Tails and toxins: Exploring life history traits and predator-induced defenses in Eastern Red-spotted Newts (Notophthalmus viridescens viridescens)

Open Access
Brossman, Kelly Helene
Graduate Program:
Master of Science
Document Type:
Master Thesis
Date of Defense:
June 26, 2013
Committee Members:
  • Tracy Lee Langkilde, Thesis Advisor
  • Victoria Anne Braithwaite Read, Thesis Advisor
  • Robert Brooks, Thesis Advisor
  • James Harold Marden, Thesis Advisor
  • Eastern Red-spotted Newt
  • life history trait
  • locomotion
  • predator-induced defenses
  • stress
  • tetrodotoxin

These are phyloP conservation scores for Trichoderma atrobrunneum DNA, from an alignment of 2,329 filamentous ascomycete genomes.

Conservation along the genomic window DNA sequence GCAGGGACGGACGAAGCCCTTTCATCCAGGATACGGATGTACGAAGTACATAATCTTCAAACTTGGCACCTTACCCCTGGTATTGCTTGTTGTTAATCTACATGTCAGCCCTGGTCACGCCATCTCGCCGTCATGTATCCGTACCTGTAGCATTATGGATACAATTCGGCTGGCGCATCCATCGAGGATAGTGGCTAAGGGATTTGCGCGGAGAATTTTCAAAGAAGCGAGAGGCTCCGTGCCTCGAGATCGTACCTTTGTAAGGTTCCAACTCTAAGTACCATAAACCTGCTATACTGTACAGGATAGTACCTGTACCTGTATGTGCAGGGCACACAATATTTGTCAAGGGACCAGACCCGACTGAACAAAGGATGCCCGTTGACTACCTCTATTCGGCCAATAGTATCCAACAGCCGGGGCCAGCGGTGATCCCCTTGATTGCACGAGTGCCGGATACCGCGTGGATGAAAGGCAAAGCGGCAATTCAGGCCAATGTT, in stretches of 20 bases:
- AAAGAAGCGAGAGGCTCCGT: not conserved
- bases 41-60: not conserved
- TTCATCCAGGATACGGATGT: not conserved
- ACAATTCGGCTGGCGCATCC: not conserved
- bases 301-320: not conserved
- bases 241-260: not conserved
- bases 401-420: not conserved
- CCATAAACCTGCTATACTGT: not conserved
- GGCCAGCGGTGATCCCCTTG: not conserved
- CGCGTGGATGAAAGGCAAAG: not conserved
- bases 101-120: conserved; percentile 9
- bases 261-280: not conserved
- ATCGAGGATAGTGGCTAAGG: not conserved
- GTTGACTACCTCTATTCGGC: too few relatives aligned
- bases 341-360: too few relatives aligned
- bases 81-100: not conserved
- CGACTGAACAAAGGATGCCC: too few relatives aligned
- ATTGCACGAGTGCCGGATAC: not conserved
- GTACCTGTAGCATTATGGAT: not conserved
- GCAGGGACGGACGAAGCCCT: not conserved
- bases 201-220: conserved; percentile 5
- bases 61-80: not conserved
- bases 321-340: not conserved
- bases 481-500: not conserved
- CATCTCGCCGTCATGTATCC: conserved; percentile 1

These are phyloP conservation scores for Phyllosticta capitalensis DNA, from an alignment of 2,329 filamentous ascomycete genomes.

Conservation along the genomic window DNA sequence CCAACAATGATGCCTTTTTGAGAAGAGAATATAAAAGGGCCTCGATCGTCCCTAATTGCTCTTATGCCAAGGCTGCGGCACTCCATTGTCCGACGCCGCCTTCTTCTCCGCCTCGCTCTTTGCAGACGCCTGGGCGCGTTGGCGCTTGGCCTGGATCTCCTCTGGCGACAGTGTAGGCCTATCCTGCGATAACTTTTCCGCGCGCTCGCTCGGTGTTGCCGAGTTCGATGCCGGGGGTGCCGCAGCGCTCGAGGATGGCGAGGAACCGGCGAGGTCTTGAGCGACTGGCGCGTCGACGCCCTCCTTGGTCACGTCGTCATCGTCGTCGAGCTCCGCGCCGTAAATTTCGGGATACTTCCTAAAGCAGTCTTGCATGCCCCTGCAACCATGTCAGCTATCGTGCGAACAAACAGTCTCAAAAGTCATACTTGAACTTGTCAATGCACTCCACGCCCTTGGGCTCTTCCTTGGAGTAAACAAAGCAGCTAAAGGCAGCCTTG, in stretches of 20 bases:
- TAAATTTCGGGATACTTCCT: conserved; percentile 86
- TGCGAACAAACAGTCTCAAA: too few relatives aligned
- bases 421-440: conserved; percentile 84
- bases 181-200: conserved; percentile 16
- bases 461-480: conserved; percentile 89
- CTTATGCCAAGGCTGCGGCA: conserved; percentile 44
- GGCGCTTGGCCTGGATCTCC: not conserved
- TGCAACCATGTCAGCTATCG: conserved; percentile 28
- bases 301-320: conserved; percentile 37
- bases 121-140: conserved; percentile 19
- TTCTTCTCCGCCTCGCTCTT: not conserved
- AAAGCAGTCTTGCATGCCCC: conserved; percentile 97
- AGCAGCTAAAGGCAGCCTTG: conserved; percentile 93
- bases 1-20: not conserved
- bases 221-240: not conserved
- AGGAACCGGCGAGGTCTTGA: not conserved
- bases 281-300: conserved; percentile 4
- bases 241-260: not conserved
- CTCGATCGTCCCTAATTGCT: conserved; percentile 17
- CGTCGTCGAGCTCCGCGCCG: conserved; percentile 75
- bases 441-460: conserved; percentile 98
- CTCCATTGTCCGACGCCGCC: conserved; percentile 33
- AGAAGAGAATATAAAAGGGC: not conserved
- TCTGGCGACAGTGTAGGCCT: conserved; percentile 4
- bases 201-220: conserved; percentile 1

Environments can be dynamic due to fluctuations in localized biotic and abiotic factors. Some environmental changes occur rapidly, which result in organisms having traits that are mismatched with current conditions, incurring costs. To cope with changing conditions, many organisms exhibit phenotypic flexibility, or the ability to alter phenotypes given the same genotype. In doing so, organisms benefit by altering their phenotype to keep up with their environment. Such flexibility of traits helps to ameliorate costs associated with maintaining or producing traits that are not optimal to current conditions. Environmental variation can be predictable, such as changes that occur seasonally. Animals that utilize different habitats during the breeding and non-breeding season, for example, need to adjust to predictable changes in their environment. Trait flexibility can help these organisms improve their performance in these different environments. If traits carry-over between environments, however, traits providing benefits in one setting might impose costs in the other setting. Other environmental factors can vary unpredictably over short time scales, such as predation threat; an important selective pressure that can shape individuals, populations, and communities. Inducing predator defenses (e.g. chemical or morphological defenses) only when a predator is present can minimize costs of production and maintenance for these traits. Behavioral defenses, such as refuge seeking and alarm signaling, are often driven by an organism’s physiological response to stress. The role of “stress” (including the production of glucocorticoid stress hormones) in driving morphological and chemical responses to predators is poorly understood, and will provide important insight into predator-prey interactions. Here, I explored the flexibility of traits in Eastern Red-spotted Newts (Notophthalmus viridescens viridescens). In Chapter 1, I examine whether tail size in adult newts carries-over from the aquatic (breeding) to the terrestrial (non-breeding) phase, and whether this imposes costs to locomotor performance across environments. I found that tail size did carry-over – newts with larger tails in the aquatic phase also had larger tails in the terrestrial phase. Larger tails were beneficial in the aquatic phase as they increased swim speed, but did not impede locomotion in the terrestrial phase. In Chapter 2 and 3, I investigate predator-induced morphological (tail size) and chemical defenses (tetrodotoxin, TTX) in larvae and adult Eastern Red-spotted Newts. Larval newts increased tail size in the presence of a predator cue, but did not alter chemical defenses. By contrast, adults showed evidence of chemical but not morphological defense flexibility during the course of the trials. To evaluate the relationships between the stress hormone, corticosterone (CORT), and the production of defensive traits, I validated a water-borne hormone collection technique for adults. A positive relationship between CORT levels and TTX was found, but no relationship was identified between CORT and tail size. Overall, the results of this research reveal the flexibility of traits in shifting environments. My work has revealed that flexible traits may carry-over between habitats, and further research examining potential costs of this would be informative for understanding the evolution and maintenance of these traits. I found that an organism’s morphological and chemical defenses can be modified, and the degree of flexibility can vary seasonally and across developmental stage. Flexibility of traits can be triggered by predator presence (morphological traits) and may be linked to stress hormone concentrations (chemical defenses). Further exploration into the factors regulating flexible traits will shed light on the evolution of complex life histories and anti-predator defenses.